"That said, the gender problems in the reboot do stem in large part from the source material - the TOS crew skews male."Delete
That is garbage. Sorry, it just is.
JJ Abrams doesn't have carte blanche over Trek but he has made changes to Trek canon including blowing up Vulcan and killing Spock's mother. He has also gone on record saying he was never a fan of the show because it was too 'philosophical' for him. Moral and ethical dilemmas were a staple of Trek and one of the reasons Gene Roddenberry wanted to make the show in the first place. So JJ feels comfortable chucking out Vulcan, changing the timeline, making Kirk a captain well before his time, changing Khan's race and focusing more on action and less on Star Trek's core messages of ethics, exploration, unity and progress. But it would be too disrespectful of Roddenberry's vision for him to write better roles for the women and hire more female extras? Seriously?
And it's not as if the original show didn't have recurring female characters of note- Nurse Chapel and Yeoman Yand for example. The treatment of the existing female characters in the movie was bad enough that I think the blame rests squarely on the shoulders of the writing and production staff.
Felicia Day wrote this about the movie:
"Where are the women? The strong women? The women we’d like to see in 200 years? Where are they in this world? They certainly aren’t around the roundtable when the Starfleet are learning about Khan (there might have been one in that scene, if so that extra was not cut to in any significant manner to be notable.) In the scene where Kirk gets his ship back and the admiral is having a meeting with “important” people around a table later, I failed to see ONE WOMAN AROUND THAT TABLE, ALL MOSTLY WHITE MEN IMPLIED TO BE MAKING IMPORTANT DECISIONS TOGETHER."
Though this series uses the TOS crew as a template I'm sick of people pretending like the last thirty or so years of Trek (TNG, DS9, Voyage, Enterprise) never happened and that the standards and developments made by the franchise have had no lingering effect on the expectations of Star Trek fans including female fans and POCs (like me) who have enjoyed having better written female and/or racial minority characters in our Trek.
"I wish they would give bigger & more roles to women in the reboot. But, in a movie there is limited time to intro new characters and do character development of an ensemble cast - really, they can only focus on a few characters in any one film."
They spent time showing Carol Marcus in her underthings- if they were really short on time they could've cut that out and written her scenes more efficiently and effectively. Other movies manage it even with large casts. It's not that hard. It's pretty damn suspicious that female and POC characters tend to be pushed aside in terms of screen time to make more room for white male characters. What, is that just an accident? Also see above for Day's quote about the lack of female extras in a pivotal scene- how would it have been too much trouble to include more women and POCs at that table?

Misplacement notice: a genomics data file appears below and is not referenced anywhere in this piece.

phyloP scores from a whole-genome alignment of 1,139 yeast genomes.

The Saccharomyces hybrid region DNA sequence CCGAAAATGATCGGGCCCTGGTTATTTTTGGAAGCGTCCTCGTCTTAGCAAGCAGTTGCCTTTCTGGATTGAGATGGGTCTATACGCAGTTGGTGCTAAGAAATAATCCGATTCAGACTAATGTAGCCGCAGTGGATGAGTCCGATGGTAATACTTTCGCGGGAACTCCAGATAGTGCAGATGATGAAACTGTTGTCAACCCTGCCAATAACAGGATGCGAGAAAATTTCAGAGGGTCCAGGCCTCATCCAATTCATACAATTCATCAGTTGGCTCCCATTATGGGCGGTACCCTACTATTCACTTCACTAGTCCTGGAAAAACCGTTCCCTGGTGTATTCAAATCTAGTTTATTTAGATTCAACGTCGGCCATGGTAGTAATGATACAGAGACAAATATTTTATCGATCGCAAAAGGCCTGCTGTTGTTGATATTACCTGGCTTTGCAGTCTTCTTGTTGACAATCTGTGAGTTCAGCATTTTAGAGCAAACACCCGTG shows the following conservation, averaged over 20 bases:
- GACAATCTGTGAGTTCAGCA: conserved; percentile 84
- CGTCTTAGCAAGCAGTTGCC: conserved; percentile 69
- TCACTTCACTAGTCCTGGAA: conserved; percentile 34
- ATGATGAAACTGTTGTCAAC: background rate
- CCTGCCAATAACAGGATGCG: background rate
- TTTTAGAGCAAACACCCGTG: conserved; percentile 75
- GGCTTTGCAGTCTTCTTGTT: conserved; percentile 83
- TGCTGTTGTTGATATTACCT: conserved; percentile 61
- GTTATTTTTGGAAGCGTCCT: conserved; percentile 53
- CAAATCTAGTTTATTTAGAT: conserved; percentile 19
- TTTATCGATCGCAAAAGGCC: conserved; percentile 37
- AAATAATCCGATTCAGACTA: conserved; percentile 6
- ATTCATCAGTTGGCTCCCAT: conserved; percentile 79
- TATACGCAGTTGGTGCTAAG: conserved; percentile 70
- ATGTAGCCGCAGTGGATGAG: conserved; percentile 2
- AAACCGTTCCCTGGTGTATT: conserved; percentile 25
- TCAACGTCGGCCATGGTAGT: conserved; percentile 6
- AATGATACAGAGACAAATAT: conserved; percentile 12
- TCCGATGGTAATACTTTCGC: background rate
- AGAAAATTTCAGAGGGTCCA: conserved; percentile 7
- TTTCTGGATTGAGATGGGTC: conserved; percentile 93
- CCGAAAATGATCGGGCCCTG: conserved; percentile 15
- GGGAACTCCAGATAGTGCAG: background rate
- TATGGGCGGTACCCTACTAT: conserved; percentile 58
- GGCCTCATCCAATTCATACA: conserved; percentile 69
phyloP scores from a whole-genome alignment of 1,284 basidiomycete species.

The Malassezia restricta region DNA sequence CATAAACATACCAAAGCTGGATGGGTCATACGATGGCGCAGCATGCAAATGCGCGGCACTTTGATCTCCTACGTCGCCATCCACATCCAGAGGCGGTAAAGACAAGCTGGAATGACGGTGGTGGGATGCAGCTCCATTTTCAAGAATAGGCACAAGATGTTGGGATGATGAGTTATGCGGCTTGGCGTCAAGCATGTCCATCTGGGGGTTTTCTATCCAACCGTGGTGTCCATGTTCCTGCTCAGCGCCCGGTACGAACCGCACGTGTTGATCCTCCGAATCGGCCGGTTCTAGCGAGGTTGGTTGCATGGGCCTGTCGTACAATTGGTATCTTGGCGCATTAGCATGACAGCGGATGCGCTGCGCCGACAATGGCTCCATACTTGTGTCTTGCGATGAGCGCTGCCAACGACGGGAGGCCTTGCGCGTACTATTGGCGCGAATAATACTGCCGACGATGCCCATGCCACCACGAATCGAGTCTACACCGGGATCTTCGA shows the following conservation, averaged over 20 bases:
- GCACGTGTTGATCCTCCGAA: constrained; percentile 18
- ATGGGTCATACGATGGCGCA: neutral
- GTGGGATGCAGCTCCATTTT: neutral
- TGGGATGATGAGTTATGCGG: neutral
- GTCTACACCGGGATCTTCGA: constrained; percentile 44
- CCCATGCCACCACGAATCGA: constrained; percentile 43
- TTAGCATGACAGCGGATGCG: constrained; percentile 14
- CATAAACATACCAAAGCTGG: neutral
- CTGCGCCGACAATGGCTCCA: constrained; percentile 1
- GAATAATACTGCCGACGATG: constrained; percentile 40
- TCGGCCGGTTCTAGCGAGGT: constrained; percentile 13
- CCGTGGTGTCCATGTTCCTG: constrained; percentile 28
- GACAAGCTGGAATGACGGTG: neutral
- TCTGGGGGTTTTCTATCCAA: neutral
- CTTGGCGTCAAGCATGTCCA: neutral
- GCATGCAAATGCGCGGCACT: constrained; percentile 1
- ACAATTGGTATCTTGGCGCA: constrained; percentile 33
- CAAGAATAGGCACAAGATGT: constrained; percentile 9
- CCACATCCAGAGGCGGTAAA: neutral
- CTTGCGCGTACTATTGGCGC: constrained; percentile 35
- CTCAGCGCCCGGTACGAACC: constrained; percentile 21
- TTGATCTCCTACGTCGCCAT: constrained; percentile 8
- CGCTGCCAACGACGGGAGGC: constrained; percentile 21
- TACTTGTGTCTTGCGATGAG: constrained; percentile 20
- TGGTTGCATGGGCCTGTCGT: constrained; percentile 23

Gene Roddenberry, in the original pilot for TOS, had a female first officer on the bridge but he was forced to remove her by studio execs and the focus groups. If a man in 1960s America can at least try to include better roles for women and POCs, can have two POC on the bridge and include the first inter-racial kiss on US TV then JJ and co have no excuse.
If we can have a show like Elementary that has great roles for women and POC characters but is also a recognisable and respectful take on Arthur Conan Doyle's Sherlock Holmes stories then we can have a Star Trek movie that uses the foundations of the franchise while boldly going where Roddenberry and co never got the chance to.
Late reply, but:Delete
"Though this series uses the TOS crew as a template I'm sick of people pretending like the last thirty or so years of Trek (TNG, DS9, Voyage, Enterprise) never happened and that the standards and developments made by the franchise have had no lingering effect on the expectations of Star Trek fans including female fans and POCs (like me) who have enjoyed having better written female and/or racial minority characters in our Trek."
This. This. THIS. "But the original had miniskirts!" Yes, it did. Then the movies had tunics that were only slightly longer for women, and then TNG brought back an actual miniskirt uniform- and made it unisex (and later eliminated miniskirts entirely in the next uniform redesign). "The original series only had one woman in the main cast!" Maybe, but it also had recurring characters, and although they didn't appear in the films, most of them introduced major, fully-realized female characters, and the future series always had at least two women in the main cast. The rebootverse has moved backwards, even compared to TOS.
The female Starfleet uniforms seem to exist to cater to a male audience. The vast majority of them wear very short skirts all the time, even when it's clear that this is massively impractical. I guess you could argue the point is to use the uniforms from the original TV series but it nonetheless makes no logical sense for them all to be dressed like this given the active nature of their jobs. I get this is a fairly minor thing but it irritated me so much I was distracted from the movie. Someone get the women of Starfleet some trousers.ReplyDelete
Also, the fact that I was as pleased as I was when Uhura got to use her knowledge of Klingon and fleetingly contribute more than just being a romantic interest really says a lot for how often female characters don't get a single thing to do independent of a male character.